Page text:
The sacroiliac joints are located where the lower end of the spine joins the pelvis. These bones and joints are covered with cartilage that allows for some movement in the area and acts as a cushion between the bones. Certain conditions can cause this cartilage to degenerates such as ankylosing spondylitis, rheumatoid arthritis, psoriasis, previous trauma, and age-related degeneration. When this cartilage is worn down, the bones are exposed and rub against each other resulting in sacroiliac joint inflammation (sacroiliitis) and eventual dysfunction.
Patients with sacroiliitis complain of pain that occurs in the lower back and buttocks, and the pain can also refer to the groin, legs, and the feet. The condition is aggravated by activities such as bearing more weight on one leg than the other, prolonged standing, running, climbing stairs, and taking large strides when walking.
Conservative Management of Sacroiliitis
The rationale behind sacroiliac joint dysfunction treatment is to reduce the symptoms associated with the inflammation and disability caused by the condition to improve the patient’s quality of life.
Conservative treatment of sacroiliitis includes using oral pain-relieving medications such as paracetamol, anti-inflammatories such as ibuprofen and naproxen, muscle relaxants such as cyclobenzaprine which helps to reduce muscle spasms around the inflamed sacroiliac joints, and tumor necrosis factor (TNF) inhibitors which help to reduce joint inflammation associated with ankylosing spondylitis.
Physical therapy can also be initiated where the physiotherapist can teach the affected person stretching and range-of-motion exercises and techniques to help improve joint flexibility, as well as strength-training exercises to help improve the stability of the muscles around the sacroiliac joints.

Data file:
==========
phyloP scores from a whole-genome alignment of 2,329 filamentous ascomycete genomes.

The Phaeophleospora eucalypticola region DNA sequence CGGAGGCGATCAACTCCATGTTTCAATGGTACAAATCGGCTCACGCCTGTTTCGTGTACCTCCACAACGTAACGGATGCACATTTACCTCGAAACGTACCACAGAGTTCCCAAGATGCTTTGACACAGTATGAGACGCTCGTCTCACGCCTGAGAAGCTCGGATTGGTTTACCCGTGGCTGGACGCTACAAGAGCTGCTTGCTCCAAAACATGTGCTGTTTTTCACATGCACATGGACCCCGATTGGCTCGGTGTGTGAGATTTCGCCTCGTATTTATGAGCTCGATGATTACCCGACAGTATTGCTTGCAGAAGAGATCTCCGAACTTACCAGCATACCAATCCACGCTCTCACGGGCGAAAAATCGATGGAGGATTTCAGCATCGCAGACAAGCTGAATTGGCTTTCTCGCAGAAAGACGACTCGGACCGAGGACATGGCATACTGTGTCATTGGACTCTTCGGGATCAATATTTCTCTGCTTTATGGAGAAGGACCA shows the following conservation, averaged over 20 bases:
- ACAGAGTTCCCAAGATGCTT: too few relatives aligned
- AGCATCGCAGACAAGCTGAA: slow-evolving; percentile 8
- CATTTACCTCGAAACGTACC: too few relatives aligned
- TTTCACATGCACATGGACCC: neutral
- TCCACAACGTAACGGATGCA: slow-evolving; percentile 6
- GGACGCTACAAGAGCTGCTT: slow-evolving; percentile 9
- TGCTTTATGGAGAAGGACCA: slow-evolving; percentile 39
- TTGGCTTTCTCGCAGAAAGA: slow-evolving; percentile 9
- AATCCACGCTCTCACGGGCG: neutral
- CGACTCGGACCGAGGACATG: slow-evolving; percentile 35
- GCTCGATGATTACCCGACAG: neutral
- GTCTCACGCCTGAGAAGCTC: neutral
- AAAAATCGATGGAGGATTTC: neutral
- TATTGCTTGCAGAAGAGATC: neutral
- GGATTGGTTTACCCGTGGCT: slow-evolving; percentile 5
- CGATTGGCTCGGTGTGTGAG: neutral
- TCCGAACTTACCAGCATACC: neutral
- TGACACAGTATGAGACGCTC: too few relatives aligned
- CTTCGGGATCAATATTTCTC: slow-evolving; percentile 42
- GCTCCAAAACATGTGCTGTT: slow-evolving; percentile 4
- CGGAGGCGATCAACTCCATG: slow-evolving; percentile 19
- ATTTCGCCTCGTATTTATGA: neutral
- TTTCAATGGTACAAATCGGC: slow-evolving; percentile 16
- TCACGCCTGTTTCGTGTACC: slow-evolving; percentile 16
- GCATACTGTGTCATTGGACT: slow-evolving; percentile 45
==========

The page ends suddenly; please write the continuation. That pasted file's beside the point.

Sacroiliac Joint Injections
Sacroiliac (SI) joint injections can be performed if oral and topical medications are ineffective. This procedure involves injecting a combination of a steroid with or without local anesthetic medications directly into the sacroiliac joints. This is performed in a clinical environment using X-ray imaging to guide the needle to the correct position.
Some patients do complain of pain after SI joint injection because the medications can burn and sting after they are administered, but for the most part, the procedure isn’t uncomfortable and the pain resolves within a few hours. After the injection is administered, the patient will be taken to the ward or recovery area and given pain medication for this pain if needed and until it resolves.
The patient won’t stay for too long in the day clinic or hospital and once they are awake and alert will be allowed to go home. Some patients will return to work or their normal daily activities within a couple of days after the procedure is performed.
The patients feel immediate pain relief from the injection, but as the local anesthetic begins to wear off, the pain begins to come back. Fortunately, the steroidal medication that was administered gets to work around two to three days after being administered and this helps to reduce the inflammatory response in the SI joints.
SI joint injections are safe and effective. In one clinical study, it was demonstrated that the success rate of the injections, 6 months after being administered, was 89 percent in the participant group.